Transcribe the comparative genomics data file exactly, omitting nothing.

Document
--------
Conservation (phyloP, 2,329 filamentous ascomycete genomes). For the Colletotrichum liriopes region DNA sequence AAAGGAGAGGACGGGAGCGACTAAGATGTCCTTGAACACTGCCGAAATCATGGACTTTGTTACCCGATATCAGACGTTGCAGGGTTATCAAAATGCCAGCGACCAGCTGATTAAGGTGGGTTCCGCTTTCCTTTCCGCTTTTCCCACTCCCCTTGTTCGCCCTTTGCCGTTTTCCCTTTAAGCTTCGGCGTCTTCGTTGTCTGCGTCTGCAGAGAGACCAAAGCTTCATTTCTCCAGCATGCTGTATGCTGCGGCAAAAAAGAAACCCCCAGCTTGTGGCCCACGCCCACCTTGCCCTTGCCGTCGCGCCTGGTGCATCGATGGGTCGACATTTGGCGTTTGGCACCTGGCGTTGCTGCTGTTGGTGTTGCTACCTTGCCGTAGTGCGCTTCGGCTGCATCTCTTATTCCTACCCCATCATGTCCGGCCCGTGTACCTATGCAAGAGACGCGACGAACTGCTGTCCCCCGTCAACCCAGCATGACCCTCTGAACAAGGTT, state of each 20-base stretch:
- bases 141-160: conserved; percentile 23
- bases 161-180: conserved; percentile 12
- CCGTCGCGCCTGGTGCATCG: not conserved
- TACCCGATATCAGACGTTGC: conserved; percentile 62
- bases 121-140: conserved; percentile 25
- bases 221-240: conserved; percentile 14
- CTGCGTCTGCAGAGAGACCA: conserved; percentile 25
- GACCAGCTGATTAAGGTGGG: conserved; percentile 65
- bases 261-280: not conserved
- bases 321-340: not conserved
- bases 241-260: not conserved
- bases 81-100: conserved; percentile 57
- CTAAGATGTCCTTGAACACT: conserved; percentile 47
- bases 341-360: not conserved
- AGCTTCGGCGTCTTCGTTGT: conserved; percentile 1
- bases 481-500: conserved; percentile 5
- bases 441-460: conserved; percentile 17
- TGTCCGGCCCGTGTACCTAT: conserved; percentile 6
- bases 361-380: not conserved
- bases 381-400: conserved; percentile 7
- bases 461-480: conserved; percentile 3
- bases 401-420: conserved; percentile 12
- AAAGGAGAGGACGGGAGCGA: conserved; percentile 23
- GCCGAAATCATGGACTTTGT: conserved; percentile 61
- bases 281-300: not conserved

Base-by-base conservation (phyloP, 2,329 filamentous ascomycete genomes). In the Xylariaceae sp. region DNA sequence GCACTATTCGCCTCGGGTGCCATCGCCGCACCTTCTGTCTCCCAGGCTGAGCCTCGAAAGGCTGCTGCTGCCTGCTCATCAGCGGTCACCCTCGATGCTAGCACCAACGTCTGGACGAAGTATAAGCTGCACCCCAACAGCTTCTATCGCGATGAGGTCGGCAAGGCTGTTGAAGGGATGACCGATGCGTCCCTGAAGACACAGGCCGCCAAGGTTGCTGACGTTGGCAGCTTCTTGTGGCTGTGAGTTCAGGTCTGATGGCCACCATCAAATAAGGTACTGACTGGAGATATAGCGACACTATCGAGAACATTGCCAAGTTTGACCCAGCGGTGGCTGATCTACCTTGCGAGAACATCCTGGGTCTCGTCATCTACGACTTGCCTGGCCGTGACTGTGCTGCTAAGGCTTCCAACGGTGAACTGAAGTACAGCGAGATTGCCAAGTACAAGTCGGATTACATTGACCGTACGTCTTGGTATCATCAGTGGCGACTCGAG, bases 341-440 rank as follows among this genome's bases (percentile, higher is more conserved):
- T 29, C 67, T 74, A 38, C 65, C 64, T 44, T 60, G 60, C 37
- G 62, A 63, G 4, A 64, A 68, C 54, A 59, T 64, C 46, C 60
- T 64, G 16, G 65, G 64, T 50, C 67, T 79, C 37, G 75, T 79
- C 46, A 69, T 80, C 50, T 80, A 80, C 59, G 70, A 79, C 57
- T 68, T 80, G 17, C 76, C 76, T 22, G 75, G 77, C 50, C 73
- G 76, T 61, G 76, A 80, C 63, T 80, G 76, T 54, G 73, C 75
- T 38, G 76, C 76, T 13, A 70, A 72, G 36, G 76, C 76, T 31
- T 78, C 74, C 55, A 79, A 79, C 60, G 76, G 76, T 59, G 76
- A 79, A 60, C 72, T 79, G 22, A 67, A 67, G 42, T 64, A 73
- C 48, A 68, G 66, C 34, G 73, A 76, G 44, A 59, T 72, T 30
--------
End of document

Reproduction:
Conservation (phyloP, 2,329 filamentous ascomycete genomes). For the Colletotrichum liriopes region DNA sequence AAAGGAGAGGACGGGAGCGACTAAGATGTCCTTGAACACTGCCGAAATCATGGACTTTGTTACCCGATATCAGACGTTGCAGGGTTATCAAAATGCCAGCGACCAGCTGATTAAGGTGGGTTCCGCTTTCCTTTCCGCTTTTCCCACTCCCCTTGTTCGCCCTTTGCCGTTTTCCCTTTAAGCTTCGGCGTCTTCGTTGTCTGCGTCTGCAGAGAGACCAAAGCTTCATTTCTCCAGCATGCTGTATGCTGCGGCAAAAAAGAAACCCCCAGCTTGTGGCCCACGCCCACCTTGCCCTTGCCGTCGCGCCTGGTGCATCGATGGGTCGACATTTGGCGTTTGGCACCTGGCGTTGCTGCTGTTGGTGTTGCTACCTTGCCGTAGTGCGCTTCGGCTGCATCTCTTATTCCTACCCCATCATGTCCGGCCCGTGTACCTATGCAAGAGACGCGACGAACTGCTGTCCCCCGTCAACCCAGCATGACCCTCTGAACAAGGTT, state of each 20-base stretch:
- bases 141-160: conserved; percentile 23
- bases 161-180: conserved; percentile 12
- CCGTCGCGCCTGGTGCATCG: not conserved
- TACCCGATATCAGACGTTGC: conserved; percentile 62
- bases 121-140: conserved; percentile 25
- bases 221-240: conserved; percentile 14
- CTGCGTCTGCAGAGAGACCA: conserved; percentile 25
- GACCAGCTGATTAAGGTGGG: conserved; percentile 65
- bases 261-280: not conserved
- bases 321-340: not conserved
- bases 241-260: not conserved
- bases 81-100: conserved; percentile 57
- CTAAGATGTCCTTGAACACT: conserved; percentile 47
- bases 341-360: not conserved
- AGCTTCGGCGTCTTCGTTGT: conserved; percentile 1
- bases 481-500: conserved; percentile 5
- bases 441-460: conserved; percentile 17
- TGTCCGGCCCGTGTACCTAT: conserved; percentile 6
- bases 361-380: not conserved
- bases 381-400: conserved; percentile 7
- bases 461-480: conserved; percentile 3
- bases 401-420: conserved; percentile 12
- AAAGGAGAGGACGGGAGCGA: conserved; percentile 23
- GCCGAAATCATGGACTTTGT: conserved; percentile 61
- bases 281-300: not conserved

Base-by-base conservation (phyloP, 2,329 filamentous ascomycete genomes). In the Xylariaceae sp. region DNA sequence GCACTATTCGCCTCGGGTGCCATCGCCGCACCTTCTGTCTCCCAGGCTGAGCCTCGAAAGGCTGCTGCTGCCTGCTCATCAGCGGTCACCCTCGATGCTAGCACCAACGTCTGGACGAAGTATAAGCTGCACCCCAACAGCTTCTATCGCGATGAGGTCGGCAAGGCTGTTGAAGGGATGACCGATGCGTCCCTGAAGACACAGGCCGCCAAGGTTGCTGACGTTGGCAGCTTCTTGTGGCTGTGAGTTCAGGTCTGATGGCCACCATCAAATAAGGTACTGACTGGAGATATAGCGACACTATCGAGAACATTGCCAAGTTTGACCCAGCGGTGGCTGATCTACCTTGCGAGAACATCCTGGGTCTCGTCATCTACGACTTGCCTGGCCGTGACTGTGCTGCTAAGGCTTCCAACGGTGAACTGAAGTACAGCGAGATTGCCAAGTACAAGTCGGATTACATTGACCGTACGTCTTGGTATCATCAGTGGCGACTCGAG, bases 341-440 rank as follows among this genome's bases (percentile, higher is more conserved):
- T 29, C 67, T 74, A 38, C 65, C 64, T 44, T 60, G 60, C 37
- G 62, A 63, G 4, A 64, A 68, C 54, A 59, T 64, C 46, C 60
- T 64, G 16, G 65, G 64, T 50, C 67, T 79, C 37, G 75, T 79
- C 46, A 69, T 80, C 50, T 80, A 80, C 59, G 70, A 79, C 57
- T 68, T 80, G 17, C 76, C 76, T 22, G 75, G 77, C 50, C 73
- G 76, T 61, G 76, A 80, C 63, T 80, G 76, T 54, G 73, C 75
- T 38, G 76, C 76, T 13, A 70, A 72, G 36, G 76, C 76, T 31
- T 78, C 74, C 55, A 79, A 79, C 60, G 76, G 76, T 59, G 76
- A 79, A 60, C 72, T 79, G 22, A 67, A 67, G 42, T 64, A 73
- C 48, A 68, G 66, C 34, G 73, A 76, G 44, A 59, T 72, T 30